Too often, this is how tenants (and some brokers) handle their real estate.
Tenants are eager to get the space they think they need, so they start by looking around. Landlords market their buildings well and say what they need to say to get tenants interested. Tenants focus on what they know–like rental rate, lease term and “turnkey” buildouts–while landlords leave the important costs and risks out of sight and out of mind. Tenants, in turn, sign letters of intent based on vague terms, psychologically commit to the space and lose leverage to negotiate anything beyond page 1 of their leases.
The tenant was never ready and didn’t have the expertise to aim, but they fired. And now, they have a lease representing their second largest expense and possibly their biggest liability.
Following the lease, tenants may have to “negotiate” what is to be included in their buildouts, under what conditions they may perform subsequent alterations or sublet, or how to avoid getting overcharged on operating expenses. Tenants find themselves lacking leverage, because none of the above was properly evaluated or negotiated long before a lease (or renewal amendment) was drafted. The building services may also be deficient, partially because the building was not well-evaluated, but also because the lease didn’t protect the tenant.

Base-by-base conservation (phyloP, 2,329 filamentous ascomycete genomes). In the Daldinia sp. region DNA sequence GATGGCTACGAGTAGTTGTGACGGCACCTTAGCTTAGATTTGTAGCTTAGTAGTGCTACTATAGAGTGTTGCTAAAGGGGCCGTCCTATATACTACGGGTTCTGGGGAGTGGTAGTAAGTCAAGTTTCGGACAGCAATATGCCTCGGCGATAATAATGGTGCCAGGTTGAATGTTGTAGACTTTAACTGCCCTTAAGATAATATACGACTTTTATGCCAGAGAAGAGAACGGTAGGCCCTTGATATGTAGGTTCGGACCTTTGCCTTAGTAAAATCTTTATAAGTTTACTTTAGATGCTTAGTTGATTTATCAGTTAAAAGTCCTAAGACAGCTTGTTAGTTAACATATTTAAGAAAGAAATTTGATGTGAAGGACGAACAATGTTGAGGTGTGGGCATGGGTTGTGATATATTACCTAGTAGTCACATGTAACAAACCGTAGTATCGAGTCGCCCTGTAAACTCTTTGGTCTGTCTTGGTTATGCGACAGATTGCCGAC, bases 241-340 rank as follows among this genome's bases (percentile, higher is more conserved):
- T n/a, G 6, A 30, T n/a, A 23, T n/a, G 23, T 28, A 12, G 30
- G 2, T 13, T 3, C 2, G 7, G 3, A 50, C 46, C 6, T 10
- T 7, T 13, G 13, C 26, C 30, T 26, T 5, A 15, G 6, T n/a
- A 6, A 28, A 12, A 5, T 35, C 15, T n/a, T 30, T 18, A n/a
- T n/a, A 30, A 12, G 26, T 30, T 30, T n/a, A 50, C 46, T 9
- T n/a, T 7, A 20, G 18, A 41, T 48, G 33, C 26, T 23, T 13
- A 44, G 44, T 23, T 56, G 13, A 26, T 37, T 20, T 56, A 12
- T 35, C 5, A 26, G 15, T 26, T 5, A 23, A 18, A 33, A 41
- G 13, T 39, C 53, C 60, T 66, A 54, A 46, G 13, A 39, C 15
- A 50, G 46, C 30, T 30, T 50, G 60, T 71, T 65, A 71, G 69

Was the tenant’s space ever properly programmed? Were all operational needs relating to the space and building identified? How well does the overall financial structure of the transaction align with the tenant’s financials and business plan? Were potential business plan changes accounted for in the lease? Does the facility align well with the tenant’s organizational culture? Each of the above questions must be answered to avoid taking on undue risk or overcharge.
Of course, the right approach is:
- Defining the existing lease/expense situation and aligning your real estate plan to meet your strategic, operational, cultural and financial priorities (ready);
- Evaluating the facility, building infrastructure and landlord long before you ever get to a lease (aim);
- Implementing the lease, or renewal, to ensure that it comports with the lease terms you thoroughly negotiated at the proposal stage and effectively managing the design, construction and relocation, whether its performed by you or the landlord (fire).